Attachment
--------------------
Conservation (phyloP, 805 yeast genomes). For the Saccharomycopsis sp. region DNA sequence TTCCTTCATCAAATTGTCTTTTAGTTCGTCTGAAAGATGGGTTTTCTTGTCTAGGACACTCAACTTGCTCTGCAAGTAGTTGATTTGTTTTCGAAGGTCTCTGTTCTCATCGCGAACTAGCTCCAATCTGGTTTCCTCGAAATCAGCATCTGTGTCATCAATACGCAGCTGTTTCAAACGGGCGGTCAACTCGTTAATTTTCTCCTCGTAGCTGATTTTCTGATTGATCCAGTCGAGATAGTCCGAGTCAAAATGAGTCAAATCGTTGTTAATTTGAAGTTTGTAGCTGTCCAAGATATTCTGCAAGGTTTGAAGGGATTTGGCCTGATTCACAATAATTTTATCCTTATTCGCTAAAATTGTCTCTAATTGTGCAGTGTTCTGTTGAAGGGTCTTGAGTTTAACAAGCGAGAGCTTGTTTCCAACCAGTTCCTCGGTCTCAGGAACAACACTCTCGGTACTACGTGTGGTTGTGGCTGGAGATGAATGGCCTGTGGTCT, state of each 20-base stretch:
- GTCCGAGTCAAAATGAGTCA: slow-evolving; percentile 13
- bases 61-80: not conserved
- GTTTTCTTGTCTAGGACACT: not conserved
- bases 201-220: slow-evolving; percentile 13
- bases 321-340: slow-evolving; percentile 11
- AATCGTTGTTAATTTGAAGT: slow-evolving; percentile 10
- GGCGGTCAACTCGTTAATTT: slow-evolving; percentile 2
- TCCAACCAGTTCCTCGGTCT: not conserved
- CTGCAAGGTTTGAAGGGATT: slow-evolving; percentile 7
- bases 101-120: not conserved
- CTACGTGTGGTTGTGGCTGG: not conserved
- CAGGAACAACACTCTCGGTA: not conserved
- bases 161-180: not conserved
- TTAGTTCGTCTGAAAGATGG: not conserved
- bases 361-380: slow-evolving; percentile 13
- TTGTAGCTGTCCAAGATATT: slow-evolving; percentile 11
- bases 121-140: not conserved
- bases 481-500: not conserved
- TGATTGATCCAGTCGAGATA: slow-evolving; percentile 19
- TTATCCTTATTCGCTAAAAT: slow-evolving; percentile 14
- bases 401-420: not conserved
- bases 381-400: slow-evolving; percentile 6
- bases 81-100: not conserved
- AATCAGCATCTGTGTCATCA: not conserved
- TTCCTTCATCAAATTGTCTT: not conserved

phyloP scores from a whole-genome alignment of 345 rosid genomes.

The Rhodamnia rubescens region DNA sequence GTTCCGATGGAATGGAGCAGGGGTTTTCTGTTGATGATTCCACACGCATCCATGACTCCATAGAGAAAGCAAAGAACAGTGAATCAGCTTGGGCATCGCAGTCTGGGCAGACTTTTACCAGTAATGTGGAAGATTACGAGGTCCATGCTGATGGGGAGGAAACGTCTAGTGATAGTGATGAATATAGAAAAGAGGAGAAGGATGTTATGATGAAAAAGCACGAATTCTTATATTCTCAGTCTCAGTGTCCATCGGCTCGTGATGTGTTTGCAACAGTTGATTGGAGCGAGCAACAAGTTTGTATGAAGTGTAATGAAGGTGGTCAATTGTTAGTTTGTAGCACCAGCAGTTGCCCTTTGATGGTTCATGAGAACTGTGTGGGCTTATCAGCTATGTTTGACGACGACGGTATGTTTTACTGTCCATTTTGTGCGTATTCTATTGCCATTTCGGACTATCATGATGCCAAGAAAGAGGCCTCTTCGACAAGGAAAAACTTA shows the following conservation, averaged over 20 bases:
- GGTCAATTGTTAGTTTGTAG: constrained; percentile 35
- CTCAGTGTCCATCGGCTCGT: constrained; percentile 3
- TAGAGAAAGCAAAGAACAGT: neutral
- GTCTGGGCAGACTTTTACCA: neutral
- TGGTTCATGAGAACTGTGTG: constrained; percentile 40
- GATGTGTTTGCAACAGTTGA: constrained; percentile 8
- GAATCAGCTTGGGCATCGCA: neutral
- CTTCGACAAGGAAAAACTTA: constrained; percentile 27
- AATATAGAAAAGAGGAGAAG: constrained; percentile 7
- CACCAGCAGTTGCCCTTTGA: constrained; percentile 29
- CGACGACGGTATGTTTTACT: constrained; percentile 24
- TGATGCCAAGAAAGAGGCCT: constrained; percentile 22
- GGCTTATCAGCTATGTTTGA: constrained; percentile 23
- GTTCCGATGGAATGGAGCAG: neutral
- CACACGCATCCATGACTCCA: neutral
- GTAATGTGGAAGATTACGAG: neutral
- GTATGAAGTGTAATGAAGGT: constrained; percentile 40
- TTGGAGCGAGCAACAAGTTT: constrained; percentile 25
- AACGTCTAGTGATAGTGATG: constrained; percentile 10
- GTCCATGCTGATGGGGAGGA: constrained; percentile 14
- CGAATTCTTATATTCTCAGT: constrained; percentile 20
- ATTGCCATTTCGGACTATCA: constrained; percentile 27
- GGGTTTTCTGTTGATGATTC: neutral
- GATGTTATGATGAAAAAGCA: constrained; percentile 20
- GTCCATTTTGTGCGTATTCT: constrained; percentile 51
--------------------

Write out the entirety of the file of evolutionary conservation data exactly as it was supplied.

Conservation (phyloP, 805 yeast genomes). For the Saccharomycopsis sp. region DNA sequence TTCCTTCATCAAATTGTCTTTTAGTTCGTCTGAAAGATGGGTTTTCTTGTCTAGGACACTCAACTTGCTCTGCAAGTAGTTGATTTGTTTTCGAAGGTCTCTGTTCTCATCGCGAACTAGCTCCAATCTGGTTTCCTCGAAATCAGCATCTGTGTCATCAATACGCAGCTGTTTCAAACGGGCGGTCAACTCGTTAATTTTCTCCTCGTAGCTGATTTTCTGATTGATCCAGTCGAGATAGTCCGAGTCAAAATGAGTCAAATCGTTGTTAATTTGAAGTTTGTAGCTGTCCAAGATATTCTGCAAGGTTTGAAGGGATTTGGCCTGATTCACAATAATTTTATCCTTATTCGCTAAAATTGTCTCTAATTGTGCAGTGTTCTGTTGAAGGGTCTTGAGTTTAACAAGCGAGAGCTTGTTTCCAACCAGTTCCTCGGTCTCAGGAACAACACTCTCGGTACTACGTGTGGTTGTGGCTGGAGATGAATGGCCTGTGGTCT, state of each 20-base stretch:
- GTCCGAGTCAAAATGAGTCA: slow-evolving; percentile 13
- bases 61-80: not conserved
- GTTTTCTTGTCTAGGACACT: not conserved
- bases 201-220: slow-evolving; percentile 13
- bases 321-340: slow-evolving; percentile 11
- AATCGTTGTTAATTTGAAGT: slow-evolving; percentile 10
- GGCGGTCAACTCGTTAATTT: slow-evolving; percentile 2
- TCCAACCAGTTCCTCGGTCT: not conserved
- CTGCAAGGTTTGAAGGGATT: slow-evolving; percentile 7
- bases 101-120: not conserved
- CTACGTGTGGTTGTGGCTGG: not conserved
- CAGGAACAACACTCTCGGTA: not conserved
- bases 161-180: not conserved
- TTAGTTCGTCTGAAAGATGG: not conserved
- bases 361-380: slow-evolving; percentile 13
- TTGTAGCTGTCCAAGATATT: slow-evolving; percentile 11
- bases 121-140: not conserved
- bases 481-500: not conserved
- TGATTGATCCAGTCGAGATA: slow-evolving; percentile 19
- TTATCCTTATTCGCTAAAAT: slow-evolving; percentile 14
- bases 401-420: not conserved
- bases 381-400: slow-evolving; percentile 6
- bases 81-100: not conserved
- AATCAGCATCTGTGTCATCA: not conserved
- TTCCTTCATCAAATTGTCTT: not conserved

phyloP scores from a whole-genome alignment of 345 rosid genomes.

The Rhodamnia rubescens region DNA sequence GTTCCGATGGAATGGAGCAGGGGTTTTCTGTTGATGATTCCACACGCATCCATGACTCCATAGAGAAAGCAAAGAACAGTGAATCAGCTTGGGCATCGCAGTCTGGGCAGACTTTTACCAGTAATGTGGAAGATTACGAGGTCCATGCTGATGGGGAGGAAACGTCTAGTGATAGTGATGAATATAGAAAAGAGGAGAAGGATGTTATGATGAAAAAGCACGAATTCTTATATTCTCAGTCTCAGTGTCCATCGGCTCGTGATGTGTTTGCAACAGTTGATTGGAGCGAGCAACAAGTTTGTATGAAGTGTAATGAAGGTGGTCAATTGTTAGTTTGTAGCACCAGCAGTTGCCCTTTGATGGTTCATGAGAACTGTGTGGGCTTATCAGCTATGTTTGACGACGACGGTATGTTTTACTGTCCATTTTGTGCGTATTCTATTGCCATTTCGGACTATCATGATGCCAAGAAAGAGGCCTCTTCGACAAGGAAAAACTTA shows the following conservation, averaged over 20 bases:
- GGTCAATTGTTAGTTTGTAG: constrained; percentile 35
- CTCAGTGTCCATCGGCTCGT: constrained; percentile 3
- TAGAGAAAGCAAAGAACAGT: neutral
- GTCTGGGCAGACTTTTACCA: neutral
- TGGTTCATGAGAACTGTGTG: constrained; percentile 40
- GATGTGTTTGCAACAGTTGA: constrained; percentile 8
- GAATCAGCTTGGGCATCGCA: neutral
- CTTCGACAAGGAAAAACTTA: constrained; percentile 27
- AATATAGAAAAGAGGAGAAG: constrained; percentile 7
- CACCAGCAGTTGCCCTTTGA: constrained; percentile 29
- CGACGACGGTATGTTTTACT: constrained; percentile 24
- TGATGCCAAGAAAGAGGCCT: constrained; percentile 22
- GGCTTATCAGCTATGTTTGA: constrained; percentile 23
- GTTCCGATGGAATGGAGCAG: neutral
- CACACGCATCCATGACTCCA: neutral
- GTAATGTGGAAGATTACGAG: neutral
- GTATGAAGTGTAATGAAGGT: constrained; percentile 40
- TTGGAGCGAGCAACAAGTTT: constrained; percentile 25
- AACGTCTAGTGATAGTGATG: constrained; percentile 10
- GTCCATGCTGATGGGGAGGA: constrained; percentile 14
- CGAATTCTTATATTCTCAGT: constrained; percentile 20
- ATTGCCATTTCGGACTATCA: constrained; percentile 27
- GGGTTTTCTGTTGATGATTC: neutral
- GATGTTATGATGAAAAAGCA: constrained; percentile 20
- GTCCATTTTGTGCGTATTCT: constrained; percentile 51